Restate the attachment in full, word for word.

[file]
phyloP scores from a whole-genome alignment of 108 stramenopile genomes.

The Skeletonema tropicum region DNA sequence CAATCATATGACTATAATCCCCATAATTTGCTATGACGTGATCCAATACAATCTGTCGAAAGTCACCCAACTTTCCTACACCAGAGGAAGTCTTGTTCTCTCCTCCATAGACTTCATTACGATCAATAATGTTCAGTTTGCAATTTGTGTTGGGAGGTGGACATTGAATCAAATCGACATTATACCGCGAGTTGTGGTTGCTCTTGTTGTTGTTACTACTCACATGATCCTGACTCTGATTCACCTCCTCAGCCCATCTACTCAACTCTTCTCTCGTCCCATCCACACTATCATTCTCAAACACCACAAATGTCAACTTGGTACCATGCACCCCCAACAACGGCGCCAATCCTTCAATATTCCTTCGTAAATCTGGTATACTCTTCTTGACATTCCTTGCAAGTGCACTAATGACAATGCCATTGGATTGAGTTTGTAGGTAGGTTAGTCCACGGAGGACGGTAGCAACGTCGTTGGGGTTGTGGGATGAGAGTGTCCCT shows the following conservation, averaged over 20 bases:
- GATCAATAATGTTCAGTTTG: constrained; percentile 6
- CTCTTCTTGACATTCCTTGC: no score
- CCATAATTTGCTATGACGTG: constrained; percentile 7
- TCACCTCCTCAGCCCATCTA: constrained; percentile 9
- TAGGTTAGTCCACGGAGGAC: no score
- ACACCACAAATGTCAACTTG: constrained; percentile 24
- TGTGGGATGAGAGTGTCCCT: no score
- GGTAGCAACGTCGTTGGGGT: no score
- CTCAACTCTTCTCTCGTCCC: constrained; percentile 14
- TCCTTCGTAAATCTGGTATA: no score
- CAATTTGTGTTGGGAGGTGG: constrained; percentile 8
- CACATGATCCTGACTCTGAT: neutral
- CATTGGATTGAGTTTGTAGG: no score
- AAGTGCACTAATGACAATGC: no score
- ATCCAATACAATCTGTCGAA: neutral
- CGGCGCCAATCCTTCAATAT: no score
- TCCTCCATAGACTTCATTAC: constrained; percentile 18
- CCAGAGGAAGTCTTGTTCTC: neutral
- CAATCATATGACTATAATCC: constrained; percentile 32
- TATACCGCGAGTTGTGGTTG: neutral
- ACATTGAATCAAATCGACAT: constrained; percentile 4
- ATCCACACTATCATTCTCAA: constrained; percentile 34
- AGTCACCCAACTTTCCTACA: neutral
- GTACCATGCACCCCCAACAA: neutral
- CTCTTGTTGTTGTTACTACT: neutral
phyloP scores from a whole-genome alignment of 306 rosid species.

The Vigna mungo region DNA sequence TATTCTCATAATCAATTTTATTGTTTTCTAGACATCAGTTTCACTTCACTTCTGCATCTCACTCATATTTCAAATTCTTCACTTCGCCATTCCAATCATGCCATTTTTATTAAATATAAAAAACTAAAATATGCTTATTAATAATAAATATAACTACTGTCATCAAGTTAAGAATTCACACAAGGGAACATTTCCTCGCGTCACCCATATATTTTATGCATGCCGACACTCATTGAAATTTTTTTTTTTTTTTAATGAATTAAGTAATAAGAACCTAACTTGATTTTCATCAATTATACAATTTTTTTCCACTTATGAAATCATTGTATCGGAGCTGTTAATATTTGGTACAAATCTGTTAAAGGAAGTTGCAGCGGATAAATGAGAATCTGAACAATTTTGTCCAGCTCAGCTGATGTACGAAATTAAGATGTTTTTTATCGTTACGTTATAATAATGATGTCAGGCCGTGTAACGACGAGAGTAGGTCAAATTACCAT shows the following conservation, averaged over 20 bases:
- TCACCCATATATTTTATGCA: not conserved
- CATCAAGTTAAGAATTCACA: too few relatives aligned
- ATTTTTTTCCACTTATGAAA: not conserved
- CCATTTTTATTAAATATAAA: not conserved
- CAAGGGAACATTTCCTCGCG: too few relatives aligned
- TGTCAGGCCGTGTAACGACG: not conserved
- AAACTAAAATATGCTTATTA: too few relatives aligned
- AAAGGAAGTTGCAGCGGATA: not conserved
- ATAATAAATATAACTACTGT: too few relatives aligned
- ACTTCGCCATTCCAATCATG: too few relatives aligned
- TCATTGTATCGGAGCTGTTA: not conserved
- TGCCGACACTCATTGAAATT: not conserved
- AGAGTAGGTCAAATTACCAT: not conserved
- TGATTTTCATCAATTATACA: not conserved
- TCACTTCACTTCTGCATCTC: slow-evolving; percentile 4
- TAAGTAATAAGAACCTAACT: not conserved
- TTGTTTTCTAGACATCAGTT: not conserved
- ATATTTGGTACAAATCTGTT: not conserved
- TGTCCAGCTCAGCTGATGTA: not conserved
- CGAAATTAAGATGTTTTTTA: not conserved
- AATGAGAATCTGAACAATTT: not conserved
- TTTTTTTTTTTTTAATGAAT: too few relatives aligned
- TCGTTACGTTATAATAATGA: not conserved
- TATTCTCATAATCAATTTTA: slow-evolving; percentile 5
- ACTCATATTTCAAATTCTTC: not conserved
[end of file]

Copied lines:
phyloP scores from a whole-genome alignment of 108 stramenopile genomes.

The Skeletonema tropicum region DNA sequence CAATCATATGACTATAATCCCCATAATTTGCTATGACGTGATCCAATACAATCTGTCGAAAGTCACCCAACTTTCCTACACCAGAGGAAGTCTTGTTCTCTCCTCCATAGACTTCATTACGATCAATAATGTTCAGTTTGCAATTTGTGTTGGGAGGTGGACATTGAATCAAATCGACATTATACCGCGAGTTGTGGTTGCTCTTGTTGTTGTTACTACTCACATGATCCTGACTCTGATTCACCTCCTCAGCCCATCTACTCAACTCTTCTCTCGTCCCATCCACACTATCATTCTCAAACACCACAAATGTCAACTTGGTACCATGCACCCCCAACAACGGCGCCAATCCTTCAATATTCCTTCGTAAATCTGGTATACTCTTCTTGACATTCCTTGCAAGTGCACTAATGACAATGCCATTGGATTGAGTTTGTAGGTAGGTTAGTCCACGGAGGACGGTAGCAACGTCGTTGGGGTTGTGGGATGAGAGTGTCCCT shows the following conservation, averaged over 20 bases:
- GATCAATAATGTTCAGTTTG: constrained; percentile 6
- CTCTTCTTGACATTCCTTGC: no score
- CCATAATTTGCTATGACGTG: constrained; percentile 7
- TCACCTCCTCAGCCCATCTA: constrained; percentile 9
- TAGGTTAGTCCACGGAGGAC: no score
- ACACCACAAATGTCAACTTG: constrained; percentile 24
- TGTGGGATGAGAGTGTCCCT: no score
- GGTAGCAACGTCGTTGGGGT: no score
- CTCAACTCTTCTCTCGTCCC: constrained; percentile 14
- TCCTTCGTAAATCTGGTATA: no score
- CAATTTGTGTTGGGAGGTGG: constrained; percentile 8
- CACATGATCCTGACTCTGAT: neutral
- CATTGGATTGAGTTTGTAGG: no score
- AAGTGCACTAATGACAATGC: no score
- ATCCAATACAATCTGTCGAA: neutral
- CGGCGCCAATCCTTCAATAT: no score
- TCCTCCATAGACTTCATTAC: constrained; percentile 18
- CCAGAGGAAGTCTTGTTCTC: neutral
- CAATCATATGACTATAATCC: constrained; percentile 32
- TATACCGCGAGTTGTGGTTG: neutral
- ACATTGAATCAAATCGACAT: constrained; percentile 4
- ATCCACACTATCATTCTCAA: constrained; percentile 34
- AGTCACCCAACTTTCCTACA: neutral
- GTACCATGCACCCCCAACAA: neutral
- CTCTTGTTGTTGTTACTACT: neutral
phyloP scores from a whole-genome alignment of 306 rosid species.

The Vigna mungo region DNA sequence TATTCTCATAATCAATTTTATTGTTTTCTAGACATCAGTTTCACTTCACTTCTGCATCTCACTCATATTTCAAATTCTTCACTTCGCCATTCCAATCATGCCATTTTTATTAAATATAAAAAACTAAAATATGCTTATTAATAATAAATATAACTACTGTCATCAAGTTAAGAATTCACACAAGGGAACATTTCCTCGCGTCACCCATATATTTTATGCATGCCGACACTCATTGAAATTTTTTTTTTTTTTTAATGAATTAAGTAATAAGAACCTAACTTGATTTTCATCAATTATACAATTTTTTTCCACTTATGAAATCATTGTATCGGAGCTGTTAATATTTGGTACAAATCTGTTAAAGGAAGTTGCAGCGGATAAATGAGAATCTGAACAATTTTGTCCAGCTCAGCTGATGTACGAAATTAAGATGTTTTTTATCGTTACGTTATAATAATGATGTCAGGCCGTGTAACGACGAGAGTAGGTCAAATTACCAT shows the following conservation, averaged over 20 bases:
- TCACCCATATATTTTATGCA: not conserved
- CATCAAGTTAAGAATTCACA: too few relatives aligned
- ATTTTTTTCCACTTATGAAA: not conserved
- CCATTTTTATTAAATATAAA: not conserved
- CAAGGGAACATTTCCTCGCG: too few relatives aligned
- TGTCAGGCCGTGTAACGACG: not conserved
- AAACTAAAATATGCTTATTA: too few relatives aligned
- AAAGGAAGTTGCAGCGGATA: not conserved
- ATAATAAATATAACTACTGT: too few relatives aligned
- ACTTCGCCATTCCAATCATG: too few relatives aligned
- TCATTGTATCGGAGCTGTTA: not conserved
- TGCCGACACTCATTGAAATT: not conserved
- AGAGTAGGTCAAATTACCAT: not conserved
- TGATTTTCATCAATTATACA: not conserved
- TCACTTCACTTCTGCATCTC: slow-evolving; percentile 4
- TAAGTAATAAGAACCTAACT: not conserved
- TTGTTTTCTAGACATCAGTT: not conserved
- ATATTTGGTACAAATCTGTT: not conserved
- TGTCCAGCTCAGCTGATGTA: not conserved
- CGAAATTAAGATGTTTTTTA: not conserved
- AATGAGAATCTGAACAATTT: not conserved
- TTTTTTTTTTTTTAATGAAT: too few relatives aligned
- TCGTTACGTTATAATAATGA: not conserved
- TATTCTCATAATCAATTTTA: slow-evolving; percentile 5
- ACTCATATTTCAAATTCTTC: not conserved